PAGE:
Fair warning though, James Jones finds a guy he likes, and picks them when he’s on the clock, regardless of where they were forecasted to go. This means despite all this analysis, I still sort of expect him to take a guy forecasted to go in the mid-second round that didn’t make this list.

The Options

Trey Murphy III, SG/SF, 6-9, 206 lbs, Virginia Cavaliers, Junior

Why Trey is a James Jones guy:

Trey Murphy is one of the best shooters in the draft, alongside Kispert and Duarte. He shot an astounding 50/43/93 during his last year college at a great program, and with a relatively high volume of 3-pointers. He’s lanky, has a 7-0 wingspan, and the mental and physical tools to be a good defender, where he’s good already. He reportedly has the maturity Jones covets, a high basketball IQ, is more than willing to play a defined role, and is considered “NBA ready” by scouts. By all accounts, he has the most “James Jones” mentality of any player on the list. He’s been rising steadily in the mock drafts, and is unlikely to be available at 29, however.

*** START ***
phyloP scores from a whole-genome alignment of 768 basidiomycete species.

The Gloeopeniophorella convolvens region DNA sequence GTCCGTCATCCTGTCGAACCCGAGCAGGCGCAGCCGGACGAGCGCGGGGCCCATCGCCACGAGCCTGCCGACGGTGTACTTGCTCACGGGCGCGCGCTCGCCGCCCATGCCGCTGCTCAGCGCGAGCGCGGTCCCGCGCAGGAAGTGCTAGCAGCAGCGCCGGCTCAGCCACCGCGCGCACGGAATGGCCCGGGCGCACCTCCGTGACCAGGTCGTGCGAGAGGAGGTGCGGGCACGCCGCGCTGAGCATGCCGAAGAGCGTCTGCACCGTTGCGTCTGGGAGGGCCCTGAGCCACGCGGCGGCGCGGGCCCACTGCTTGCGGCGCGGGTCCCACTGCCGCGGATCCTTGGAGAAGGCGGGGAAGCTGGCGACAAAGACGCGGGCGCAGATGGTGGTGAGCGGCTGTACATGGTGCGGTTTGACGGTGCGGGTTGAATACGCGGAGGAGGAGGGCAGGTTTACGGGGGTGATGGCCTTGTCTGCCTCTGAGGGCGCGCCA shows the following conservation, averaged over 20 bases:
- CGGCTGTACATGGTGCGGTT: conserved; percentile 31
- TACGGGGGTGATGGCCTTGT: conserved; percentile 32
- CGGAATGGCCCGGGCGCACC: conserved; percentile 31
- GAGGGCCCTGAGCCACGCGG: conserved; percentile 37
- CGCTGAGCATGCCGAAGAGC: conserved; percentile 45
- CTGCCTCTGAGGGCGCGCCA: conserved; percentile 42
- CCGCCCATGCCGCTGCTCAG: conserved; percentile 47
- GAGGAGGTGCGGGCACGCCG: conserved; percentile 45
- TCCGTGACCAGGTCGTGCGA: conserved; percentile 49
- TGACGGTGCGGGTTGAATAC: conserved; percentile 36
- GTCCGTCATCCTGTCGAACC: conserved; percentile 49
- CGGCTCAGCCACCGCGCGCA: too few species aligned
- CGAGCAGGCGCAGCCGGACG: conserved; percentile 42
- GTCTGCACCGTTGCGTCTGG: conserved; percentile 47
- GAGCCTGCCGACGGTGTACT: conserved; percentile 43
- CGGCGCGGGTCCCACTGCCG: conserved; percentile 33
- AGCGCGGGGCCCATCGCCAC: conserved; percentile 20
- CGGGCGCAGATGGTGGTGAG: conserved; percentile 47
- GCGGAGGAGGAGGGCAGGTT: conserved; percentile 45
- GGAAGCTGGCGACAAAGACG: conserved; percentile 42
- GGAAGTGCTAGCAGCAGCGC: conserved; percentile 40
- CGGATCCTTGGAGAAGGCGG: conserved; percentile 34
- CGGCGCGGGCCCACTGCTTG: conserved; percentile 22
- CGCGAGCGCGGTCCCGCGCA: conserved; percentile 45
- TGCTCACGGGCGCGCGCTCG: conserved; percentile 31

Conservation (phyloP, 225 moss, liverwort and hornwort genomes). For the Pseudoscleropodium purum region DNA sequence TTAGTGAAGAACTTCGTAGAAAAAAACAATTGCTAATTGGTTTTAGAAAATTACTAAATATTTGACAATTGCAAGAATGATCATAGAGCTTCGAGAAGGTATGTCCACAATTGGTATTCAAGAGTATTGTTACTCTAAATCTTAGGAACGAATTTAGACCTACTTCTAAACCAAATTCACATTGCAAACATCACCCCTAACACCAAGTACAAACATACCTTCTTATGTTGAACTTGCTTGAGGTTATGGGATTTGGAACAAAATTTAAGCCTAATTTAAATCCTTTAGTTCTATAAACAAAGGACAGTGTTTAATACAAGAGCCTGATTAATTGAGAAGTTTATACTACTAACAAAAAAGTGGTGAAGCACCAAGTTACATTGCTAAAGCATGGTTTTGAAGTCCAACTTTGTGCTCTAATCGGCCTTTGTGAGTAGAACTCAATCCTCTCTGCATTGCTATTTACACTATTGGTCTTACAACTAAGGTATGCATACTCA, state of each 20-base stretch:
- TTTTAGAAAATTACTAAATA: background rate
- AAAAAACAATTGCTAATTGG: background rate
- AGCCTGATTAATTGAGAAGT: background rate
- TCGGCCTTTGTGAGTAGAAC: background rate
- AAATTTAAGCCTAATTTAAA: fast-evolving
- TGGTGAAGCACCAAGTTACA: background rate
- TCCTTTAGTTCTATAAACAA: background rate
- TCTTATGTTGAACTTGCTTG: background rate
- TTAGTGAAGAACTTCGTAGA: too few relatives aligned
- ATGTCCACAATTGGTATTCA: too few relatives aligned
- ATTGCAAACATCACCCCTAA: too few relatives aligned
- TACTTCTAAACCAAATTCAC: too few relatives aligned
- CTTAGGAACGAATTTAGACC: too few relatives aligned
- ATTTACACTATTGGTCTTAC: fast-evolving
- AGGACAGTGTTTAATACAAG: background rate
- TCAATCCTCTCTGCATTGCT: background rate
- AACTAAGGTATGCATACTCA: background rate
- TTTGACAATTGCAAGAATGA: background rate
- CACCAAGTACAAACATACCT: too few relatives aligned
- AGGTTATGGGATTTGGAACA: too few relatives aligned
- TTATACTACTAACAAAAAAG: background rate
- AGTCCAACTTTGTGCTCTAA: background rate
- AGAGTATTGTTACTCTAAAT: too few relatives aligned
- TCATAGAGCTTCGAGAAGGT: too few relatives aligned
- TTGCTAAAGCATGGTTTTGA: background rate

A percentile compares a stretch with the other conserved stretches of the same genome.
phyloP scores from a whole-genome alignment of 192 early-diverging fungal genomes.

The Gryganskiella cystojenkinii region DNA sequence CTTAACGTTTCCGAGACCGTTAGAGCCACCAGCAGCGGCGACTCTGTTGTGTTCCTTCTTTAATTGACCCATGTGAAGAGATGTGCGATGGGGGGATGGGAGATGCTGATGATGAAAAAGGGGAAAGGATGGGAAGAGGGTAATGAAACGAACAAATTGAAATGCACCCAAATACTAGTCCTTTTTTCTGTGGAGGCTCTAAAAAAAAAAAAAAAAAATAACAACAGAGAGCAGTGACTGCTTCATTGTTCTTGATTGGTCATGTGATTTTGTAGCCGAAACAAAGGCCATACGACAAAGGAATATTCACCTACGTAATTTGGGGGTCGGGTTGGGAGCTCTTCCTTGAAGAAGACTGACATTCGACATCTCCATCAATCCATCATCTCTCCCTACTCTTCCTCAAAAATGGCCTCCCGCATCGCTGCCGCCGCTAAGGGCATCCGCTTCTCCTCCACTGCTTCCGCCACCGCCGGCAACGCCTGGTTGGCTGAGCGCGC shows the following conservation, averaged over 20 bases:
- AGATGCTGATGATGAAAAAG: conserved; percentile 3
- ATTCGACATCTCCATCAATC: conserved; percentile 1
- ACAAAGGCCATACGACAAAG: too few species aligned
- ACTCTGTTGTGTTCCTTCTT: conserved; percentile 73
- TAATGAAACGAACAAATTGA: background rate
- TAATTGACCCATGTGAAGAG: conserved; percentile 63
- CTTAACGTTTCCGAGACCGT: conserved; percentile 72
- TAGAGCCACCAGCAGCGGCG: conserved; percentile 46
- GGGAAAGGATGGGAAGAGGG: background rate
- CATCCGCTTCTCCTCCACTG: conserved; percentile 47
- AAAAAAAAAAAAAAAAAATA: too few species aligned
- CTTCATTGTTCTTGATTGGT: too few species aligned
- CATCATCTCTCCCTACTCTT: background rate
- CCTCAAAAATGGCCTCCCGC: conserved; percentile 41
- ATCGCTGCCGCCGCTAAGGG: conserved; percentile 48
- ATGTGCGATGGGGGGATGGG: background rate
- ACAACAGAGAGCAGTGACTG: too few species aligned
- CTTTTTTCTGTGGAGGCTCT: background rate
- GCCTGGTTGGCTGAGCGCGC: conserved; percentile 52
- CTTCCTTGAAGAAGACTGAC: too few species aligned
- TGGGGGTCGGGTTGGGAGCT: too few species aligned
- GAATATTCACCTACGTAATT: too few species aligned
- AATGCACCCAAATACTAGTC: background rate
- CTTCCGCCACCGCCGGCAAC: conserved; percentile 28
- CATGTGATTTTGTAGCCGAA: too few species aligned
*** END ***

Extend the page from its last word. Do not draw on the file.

Why Trey doesn’t fit: Trey seems more like a combo forward than a SG, which is what he played in college. He’s not a ball handler or passer, so you can’t run the offense through him. He’s also a below average rebounder for his size and position as well. Was a poor defender before transferring to Virginia. Average athlete, who doesn’t take it to the rack or generate free throws. In many ways, he’s too much like Cameron Johnson, which begs the question where he would fit in.

Player comparison: Cameron Johnson


Chris Duarte, SG, 6-6 190 lbs, Oregon Senior

Why Chris is a James Jones guy: